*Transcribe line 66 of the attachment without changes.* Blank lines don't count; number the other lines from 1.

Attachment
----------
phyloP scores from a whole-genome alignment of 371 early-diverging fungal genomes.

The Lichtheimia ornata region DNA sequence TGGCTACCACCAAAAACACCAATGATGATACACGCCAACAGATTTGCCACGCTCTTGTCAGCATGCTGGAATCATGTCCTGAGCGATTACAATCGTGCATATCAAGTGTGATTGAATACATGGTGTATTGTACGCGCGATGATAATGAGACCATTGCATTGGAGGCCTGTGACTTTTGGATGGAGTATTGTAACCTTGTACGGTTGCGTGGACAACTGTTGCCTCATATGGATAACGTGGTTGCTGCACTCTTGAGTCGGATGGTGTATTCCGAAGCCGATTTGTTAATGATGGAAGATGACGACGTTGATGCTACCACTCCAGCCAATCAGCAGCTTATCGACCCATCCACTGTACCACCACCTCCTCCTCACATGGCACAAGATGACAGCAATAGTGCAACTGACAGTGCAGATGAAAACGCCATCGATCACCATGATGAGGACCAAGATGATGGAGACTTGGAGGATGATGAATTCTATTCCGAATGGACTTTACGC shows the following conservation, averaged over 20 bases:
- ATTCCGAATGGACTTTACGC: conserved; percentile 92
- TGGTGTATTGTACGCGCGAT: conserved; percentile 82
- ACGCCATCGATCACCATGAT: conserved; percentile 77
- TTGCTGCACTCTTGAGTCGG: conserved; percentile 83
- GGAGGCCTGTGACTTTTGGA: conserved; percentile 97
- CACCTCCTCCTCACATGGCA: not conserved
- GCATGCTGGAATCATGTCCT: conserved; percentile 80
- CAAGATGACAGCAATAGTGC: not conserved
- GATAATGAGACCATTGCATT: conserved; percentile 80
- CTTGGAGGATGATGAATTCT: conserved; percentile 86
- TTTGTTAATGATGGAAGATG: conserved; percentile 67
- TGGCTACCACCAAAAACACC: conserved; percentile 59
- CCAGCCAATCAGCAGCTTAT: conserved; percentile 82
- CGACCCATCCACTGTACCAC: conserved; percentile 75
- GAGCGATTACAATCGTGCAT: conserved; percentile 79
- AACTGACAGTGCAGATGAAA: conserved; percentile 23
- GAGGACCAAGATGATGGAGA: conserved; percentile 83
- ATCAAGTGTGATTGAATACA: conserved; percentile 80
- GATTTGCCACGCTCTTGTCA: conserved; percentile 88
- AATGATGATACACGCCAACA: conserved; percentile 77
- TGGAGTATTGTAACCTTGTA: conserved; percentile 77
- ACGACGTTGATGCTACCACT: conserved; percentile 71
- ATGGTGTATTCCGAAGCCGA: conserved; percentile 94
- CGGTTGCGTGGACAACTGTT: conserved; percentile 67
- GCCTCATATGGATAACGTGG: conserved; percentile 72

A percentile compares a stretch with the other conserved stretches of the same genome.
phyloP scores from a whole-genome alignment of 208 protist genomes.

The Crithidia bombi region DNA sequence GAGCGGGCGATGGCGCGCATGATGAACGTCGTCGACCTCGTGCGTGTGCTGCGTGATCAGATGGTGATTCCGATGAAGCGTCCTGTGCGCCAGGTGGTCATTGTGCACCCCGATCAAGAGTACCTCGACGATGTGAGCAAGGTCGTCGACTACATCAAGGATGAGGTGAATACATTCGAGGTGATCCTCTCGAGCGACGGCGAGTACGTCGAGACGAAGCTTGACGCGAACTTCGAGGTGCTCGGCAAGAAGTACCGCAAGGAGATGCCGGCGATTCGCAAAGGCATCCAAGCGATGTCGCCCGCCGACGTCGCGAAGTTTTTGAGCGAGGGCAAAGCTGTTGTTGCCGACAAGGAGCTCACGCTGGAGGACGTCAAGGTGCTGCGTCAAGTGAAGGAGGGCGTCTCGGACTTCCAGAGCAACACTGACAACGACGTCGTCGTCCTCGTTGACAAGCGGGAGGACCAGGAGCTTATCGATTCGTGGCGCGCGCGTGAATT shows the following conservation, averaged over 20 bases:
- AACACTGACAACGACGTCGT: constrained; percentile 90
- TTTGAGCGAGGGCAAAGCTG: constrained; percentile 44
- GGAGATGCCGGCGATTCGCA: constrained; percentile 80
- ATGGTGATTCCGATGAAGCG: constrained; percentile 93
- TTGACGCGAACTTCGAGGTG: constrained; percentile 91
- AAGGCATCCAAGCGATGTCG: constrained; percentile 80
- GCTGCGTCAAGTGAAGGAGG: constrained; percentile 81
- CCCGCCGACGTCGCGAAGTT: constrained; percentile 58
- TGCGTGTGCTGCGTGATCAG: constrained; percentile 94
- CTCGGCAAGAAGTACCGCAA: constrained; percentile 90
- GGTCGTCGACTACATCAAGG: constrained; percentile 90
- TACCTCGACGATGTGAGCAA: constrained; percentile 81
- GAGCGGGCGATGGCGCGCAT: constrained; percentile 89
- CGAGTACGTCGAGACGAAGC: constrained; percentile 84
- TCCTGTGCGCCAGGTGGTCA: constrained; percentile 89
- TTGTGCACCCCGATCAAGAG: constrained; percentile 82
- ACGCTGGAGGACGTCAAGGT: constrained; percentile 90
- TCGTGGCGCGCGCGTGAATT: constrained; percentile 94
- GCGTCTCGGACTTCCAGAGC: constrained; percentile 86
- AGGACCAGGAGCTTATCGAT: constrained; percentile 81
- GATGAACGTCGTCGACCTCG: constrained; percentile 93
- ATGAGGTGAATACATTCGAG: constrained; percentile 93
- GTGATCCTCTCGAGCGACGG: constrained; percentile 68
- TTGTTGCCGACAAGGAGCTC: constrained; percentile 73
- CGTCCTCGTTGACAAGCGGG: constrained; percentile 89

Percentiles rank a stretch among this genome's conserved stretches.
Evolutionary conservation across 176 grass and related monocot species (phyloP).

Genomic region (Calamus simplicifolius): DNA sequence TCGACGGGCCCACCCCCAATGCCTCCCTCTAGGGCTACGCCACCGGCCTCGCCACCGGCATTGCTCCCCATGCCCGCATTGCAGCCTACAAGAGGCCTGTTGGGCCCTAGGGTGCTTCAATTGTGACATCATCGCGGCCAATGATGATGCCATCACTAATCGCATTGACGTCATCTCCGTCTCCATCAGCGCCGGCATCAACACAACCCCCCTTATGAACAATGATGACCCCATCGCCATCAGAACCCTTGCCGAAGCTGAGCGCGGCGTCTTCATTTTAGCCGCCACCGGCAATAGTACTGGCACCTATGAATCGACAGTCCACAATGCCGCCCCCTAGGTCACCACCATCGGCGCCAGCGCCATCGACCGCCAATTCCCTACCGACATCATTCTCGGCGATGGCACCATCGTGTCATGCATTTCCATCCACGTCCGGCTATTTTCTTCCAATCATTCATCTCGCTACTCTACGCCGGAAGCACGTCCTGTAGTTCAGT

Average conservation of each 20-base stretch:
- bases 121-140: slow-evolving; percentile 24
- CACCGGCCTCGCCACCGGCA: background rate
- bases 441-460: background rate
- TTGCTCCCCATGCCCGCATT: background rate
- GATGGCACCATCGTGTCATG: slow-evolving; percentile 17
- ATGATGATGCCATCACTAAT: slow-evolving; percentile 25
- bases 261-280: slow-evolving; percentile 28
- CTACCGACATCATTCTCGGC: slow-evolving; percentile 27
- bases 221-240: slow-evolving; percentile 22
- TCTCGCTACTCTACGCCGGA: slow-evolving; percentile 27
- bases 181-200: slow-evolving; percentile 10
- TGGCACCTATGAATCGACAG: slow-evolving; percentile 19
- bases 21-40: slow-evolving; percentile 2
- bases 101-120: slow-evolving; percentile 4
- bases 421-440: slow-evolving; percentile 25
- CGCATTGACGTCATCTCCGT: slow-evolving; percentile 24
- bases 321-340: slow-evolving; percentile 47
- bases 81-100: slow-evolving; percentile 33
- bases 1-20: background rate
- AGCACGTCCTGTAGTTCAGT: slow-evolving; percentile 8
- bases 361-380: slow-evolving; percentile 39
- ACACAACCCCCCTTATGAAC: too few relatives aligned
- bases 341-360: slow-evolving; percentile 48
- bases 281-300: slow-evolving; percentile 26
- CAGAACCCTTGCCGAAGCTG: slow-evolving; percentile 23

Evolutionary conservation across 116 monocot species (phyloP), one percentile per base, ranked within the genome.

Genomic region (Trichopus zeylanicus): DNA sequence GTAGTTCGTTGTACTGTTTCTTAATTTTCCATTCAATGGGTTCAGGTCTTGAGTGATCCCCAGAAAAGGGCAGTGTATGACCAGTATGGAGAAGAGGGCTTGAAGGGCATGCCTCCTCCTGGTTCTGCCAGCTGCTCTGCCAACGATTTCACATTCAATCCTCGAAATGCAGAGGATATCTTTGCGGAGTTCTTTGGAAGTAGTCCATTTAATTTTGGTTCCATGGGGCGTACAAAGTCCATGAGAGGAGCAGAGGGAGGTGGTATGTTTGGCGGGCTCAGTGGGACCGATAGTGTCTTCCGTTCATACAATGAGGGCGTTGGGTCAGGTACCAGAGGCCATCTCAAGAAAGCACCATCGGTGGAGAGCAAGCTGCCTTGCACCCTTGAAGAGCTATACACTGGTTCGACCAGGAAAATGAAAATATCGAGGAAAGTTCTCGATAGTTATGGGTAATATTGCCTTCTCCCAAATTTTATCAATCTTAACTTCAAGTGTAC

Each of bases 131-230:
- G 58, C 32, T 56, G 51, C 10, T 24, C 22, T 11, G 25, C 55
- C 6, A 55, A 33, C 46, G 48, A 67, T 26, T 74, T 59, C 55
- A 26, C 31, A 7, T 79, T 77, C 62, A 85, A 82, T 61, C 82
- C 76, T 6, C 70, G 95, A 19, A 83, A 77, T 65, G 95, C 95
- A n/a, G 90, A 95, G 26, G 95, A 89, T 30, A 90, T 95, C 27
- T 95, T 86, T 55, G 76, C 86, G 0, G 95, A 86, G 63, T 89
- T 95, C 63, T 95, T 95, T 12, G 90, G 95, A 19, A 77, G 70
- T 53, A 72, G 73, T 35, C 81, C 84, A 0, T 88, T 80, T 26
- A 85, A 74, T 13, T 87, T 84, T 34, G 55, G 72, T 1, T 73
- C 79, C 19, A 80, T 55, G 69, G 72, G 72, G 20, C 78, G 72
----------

- bases 261-280: slow-evolving; percentile 28